Brazilian state-owned tech firm Serpro targets startups

The company set to be privatized is looking to increase revenue and attractiveness to investors by selling public data processing to technology startups like Uber.

Brazil's federal data processing service Serpro is targeting technology startups as part of a strategy to diversify revenue streams.

The company is one of the assets the government is looking to privatize. Serpro's president, Caio Paes de Andrade, was brought in by economy minister Paulo Guedes to boost its value and increase attractiveness to investors.

Serpro provides systems across all government bodies and is staffed by about 6000 employees. The massive IT estate overseen by the firm includes all the tax-related information on individuals and businesses.

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About 85 percent of Serpro's revenue comes from the government clients, with the remainder coming from the private sector. However, over the last three years, the company has seen a turnaround of its finances, partly aided by the increase in the portfolio of non-government customers.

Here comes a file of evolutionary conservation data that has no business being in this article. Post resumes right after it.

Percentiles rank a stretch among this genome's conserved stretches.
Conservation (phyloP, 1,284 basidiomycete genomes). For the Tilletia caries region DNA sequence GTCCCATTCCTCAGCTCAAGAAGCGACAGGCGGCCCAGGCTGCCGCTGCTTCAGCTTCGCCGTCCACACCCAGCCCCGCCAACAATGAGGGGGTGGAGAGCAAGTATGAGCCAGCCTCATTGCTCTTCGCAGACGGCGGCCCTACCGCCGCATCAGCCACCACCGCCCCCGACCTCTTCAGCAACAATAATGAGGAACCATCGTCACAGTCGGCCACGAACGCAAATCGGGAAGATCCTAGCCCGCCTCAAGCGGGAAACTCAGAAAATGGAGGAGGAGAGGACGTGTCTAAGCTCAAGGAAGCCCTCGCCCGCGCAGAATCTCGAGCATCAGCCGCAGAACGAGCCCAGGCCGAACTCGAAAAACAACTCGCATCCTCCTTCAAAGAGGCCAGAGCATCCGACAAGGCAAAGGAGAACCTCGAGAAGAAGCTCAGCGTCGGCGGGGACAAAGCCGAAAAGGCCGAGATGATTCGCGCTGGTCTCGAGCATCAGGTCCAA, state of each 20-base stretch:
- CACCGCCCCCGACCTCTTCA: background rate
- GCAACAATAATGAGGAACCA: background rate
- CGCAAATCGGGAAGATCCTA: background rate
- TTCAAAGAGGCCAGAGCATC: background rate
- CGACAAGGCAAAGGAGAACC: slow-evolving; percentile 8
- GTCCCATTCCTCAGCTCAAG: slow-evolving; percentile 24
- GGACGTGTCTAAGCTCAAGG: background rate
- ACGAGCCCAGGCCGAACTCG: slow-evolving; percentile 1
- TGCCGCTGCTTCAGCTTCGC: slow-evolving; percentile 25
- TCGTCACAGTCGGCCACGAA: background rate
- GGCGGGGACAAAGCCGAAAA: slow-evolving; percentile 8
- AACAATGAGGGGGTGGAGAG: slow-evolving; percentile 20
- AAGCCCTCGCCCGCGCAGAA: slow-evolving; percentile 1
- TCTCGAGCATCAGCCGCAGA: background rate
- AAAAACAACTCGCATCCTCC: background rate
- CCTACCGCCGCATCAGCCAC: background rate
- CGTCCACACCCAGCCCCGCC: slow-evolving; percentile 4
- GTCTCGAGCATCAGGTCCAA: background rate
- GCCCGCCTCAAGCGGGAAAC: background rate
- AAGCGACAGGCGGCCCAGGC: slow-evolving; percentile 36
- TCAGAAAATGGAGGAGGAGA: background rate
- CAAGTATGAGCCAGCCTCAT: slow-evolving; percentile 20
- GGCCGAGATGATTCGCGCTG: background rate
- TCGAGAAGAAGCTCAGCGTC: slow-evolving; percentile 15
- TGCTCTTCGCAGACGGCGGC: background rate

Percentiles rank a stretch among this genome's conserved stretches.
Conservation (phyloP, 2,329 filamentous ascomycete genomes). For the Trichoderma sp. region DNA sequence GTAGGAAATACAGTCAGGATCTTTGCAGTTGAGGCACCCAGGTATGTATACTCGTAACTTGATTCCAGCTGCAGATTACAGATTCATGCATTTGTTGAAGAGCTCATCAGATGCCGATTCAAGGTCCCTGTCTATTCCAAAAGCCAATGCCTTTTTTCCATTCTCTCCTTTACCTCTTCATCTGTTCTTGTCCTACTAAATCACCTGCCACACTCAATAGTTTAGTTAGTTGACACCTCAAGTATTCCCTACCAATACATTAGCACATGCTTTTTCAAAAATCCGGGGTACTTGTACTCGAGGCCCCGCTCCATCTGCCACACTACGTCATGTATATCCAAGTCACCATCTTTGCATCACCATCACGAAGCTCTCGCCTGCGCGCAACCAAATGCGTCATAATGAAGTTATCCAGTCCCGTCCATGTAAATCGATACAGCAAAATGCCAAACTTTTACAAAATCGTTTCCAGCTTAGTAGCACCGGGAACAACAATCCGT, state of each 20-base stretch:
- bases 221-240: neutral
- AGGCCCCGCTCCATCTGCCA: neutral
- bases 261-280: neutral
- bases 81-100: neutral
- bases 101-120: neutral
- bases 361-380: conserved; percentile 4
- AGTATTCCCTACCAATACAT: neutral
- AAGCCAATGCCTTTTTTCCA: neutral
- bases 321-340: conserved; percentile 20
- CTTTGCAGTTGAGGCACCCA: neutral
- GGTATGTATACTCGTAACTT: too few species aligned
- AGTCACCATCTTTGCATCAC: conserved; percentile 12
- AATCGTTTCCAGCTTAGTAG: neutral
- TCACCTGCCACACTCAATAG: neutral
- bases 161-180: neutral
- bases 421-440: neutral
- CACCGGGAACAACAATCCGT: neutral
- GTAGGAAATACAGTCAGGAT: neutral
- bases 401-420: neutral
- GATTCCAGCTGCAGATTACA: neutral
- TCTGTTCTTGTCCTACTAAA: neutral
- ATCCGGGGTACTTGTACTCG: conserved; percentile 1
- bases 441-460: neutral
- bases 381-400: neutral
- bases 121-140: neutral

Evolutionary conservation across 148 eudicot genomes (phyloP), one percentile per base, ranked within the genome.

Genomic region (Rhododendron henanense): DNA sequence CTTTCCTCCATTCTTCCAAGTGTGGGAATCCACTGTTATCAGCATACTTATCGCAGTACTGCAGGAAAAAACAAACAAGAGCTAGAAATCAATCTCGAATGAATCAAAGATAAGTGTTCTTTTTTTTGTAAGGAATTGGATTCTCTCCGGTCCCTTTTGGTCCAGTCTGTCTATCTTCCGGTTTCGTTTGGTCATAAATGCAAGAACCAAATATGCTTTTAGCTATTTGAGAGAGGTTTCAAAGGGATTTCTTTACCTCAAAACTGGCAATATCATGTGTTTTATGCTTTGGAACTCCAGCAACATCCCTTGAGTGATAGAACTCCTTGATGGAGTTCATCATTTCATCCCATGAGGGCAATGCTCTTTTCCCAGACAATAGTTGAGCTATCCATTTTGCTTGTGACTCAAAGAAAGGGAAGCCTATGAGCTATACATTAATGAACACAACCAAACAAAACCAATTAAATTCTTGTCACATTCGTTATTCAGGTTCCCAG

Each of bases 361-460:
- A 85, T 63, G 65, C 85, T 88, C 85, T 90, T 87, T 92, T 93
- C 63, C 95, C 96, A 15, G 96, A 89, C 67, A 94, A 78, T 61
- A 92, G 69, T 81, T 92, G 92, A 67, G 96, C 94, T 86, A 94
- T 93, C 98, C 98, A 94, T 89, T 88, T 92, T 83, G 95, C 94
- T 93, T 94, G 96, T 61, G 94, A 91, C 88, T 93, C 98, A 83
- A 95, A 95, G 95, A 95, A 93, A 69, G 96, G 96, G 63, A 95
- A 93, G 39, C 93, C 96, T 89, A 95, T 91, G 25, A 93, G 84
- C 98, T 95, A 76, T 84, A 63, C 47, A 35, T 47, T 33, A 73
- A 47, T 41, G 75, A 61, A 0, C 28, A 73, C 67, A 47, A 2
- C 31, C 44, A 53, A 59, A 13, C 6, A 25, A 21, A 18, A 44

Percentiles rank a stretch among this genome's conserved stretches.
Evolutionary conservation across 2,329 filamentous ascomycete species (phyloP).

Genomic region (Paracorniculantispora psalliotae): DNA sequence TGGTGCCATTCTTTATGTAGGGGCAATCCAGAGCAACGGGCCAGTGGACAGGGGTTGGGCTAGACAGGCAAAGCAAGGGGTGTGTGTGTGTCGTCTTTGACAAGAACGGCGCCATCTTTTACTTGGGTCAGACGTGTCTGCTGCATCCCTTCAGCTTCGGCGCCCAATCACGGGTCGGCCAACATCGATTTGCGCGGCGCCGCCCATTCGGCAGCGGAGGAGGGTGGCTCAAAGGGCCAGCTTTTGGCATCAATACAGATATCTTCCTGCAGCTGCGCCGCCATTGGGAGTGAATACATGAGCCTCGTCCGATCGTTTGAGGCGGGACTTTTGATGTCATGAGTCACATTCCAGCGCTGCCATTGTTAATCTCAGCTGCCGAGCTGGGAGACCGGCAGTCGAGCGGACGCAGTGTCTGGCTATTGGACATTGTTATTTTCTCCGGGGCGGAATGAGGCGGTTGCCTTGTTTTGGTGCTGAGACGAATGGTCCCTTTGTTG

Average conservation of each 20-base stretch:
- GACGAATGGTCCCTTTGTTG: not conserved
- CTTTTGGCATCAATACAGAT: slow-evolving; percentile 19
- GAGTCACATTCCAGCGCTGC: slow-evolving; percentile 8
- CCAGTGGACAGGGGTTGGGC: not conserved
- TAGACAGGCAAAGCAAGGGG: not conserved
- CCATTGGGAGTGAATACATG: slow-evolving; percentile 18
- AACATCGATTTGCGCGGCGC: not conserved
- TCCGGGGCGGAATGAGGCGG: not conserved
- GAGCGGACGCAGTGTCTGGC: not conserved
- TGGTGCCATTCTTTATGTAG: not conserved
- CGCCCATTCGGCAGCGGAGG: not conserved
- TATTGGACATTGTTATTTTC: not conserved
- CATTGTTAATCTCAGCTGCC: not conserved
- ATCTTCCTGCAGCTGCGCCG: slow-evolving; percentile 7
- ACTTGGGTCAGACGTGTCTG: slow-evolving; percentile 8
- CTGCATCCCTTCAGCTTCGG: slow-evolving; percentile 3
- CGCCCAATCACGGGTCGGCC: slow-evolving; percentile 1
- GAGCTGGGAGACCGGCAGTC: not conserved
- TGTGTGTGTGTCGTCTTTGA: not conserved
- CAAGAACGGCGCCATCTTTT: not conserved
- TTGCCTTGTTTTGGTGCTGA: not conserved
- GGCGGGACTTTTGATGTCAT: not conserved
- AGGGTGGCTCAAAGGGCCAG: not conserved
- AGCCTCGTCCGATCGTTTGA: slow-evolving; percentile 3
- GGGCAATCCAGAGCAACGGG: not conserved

In an interview with Reuters, Andrade said Serpro has been selling processing services of public data to startups like Uber and local digital banks, who feed the data into their analytics engines to inform decisions in areas such as fraud.

Serpro already has 1,300 private sector customers and wants to boost that number to 4,000, Andrade told Reuters. It is also planning to offer cloud computing services in partnership with firms like Google, as well as services to support compliance with Brazil's version of the General Data Protection Regulations, which will be enforced in 2020.

The government expects to raise 1.3 trillion reais ($318 billion) with the privatization of companies that include Serpro and another tech firm, the Social Security Technology and Information Company (Dataprev).

The privatization program has no specific timetable and will now see a number of feasibility studies carried out into the assets.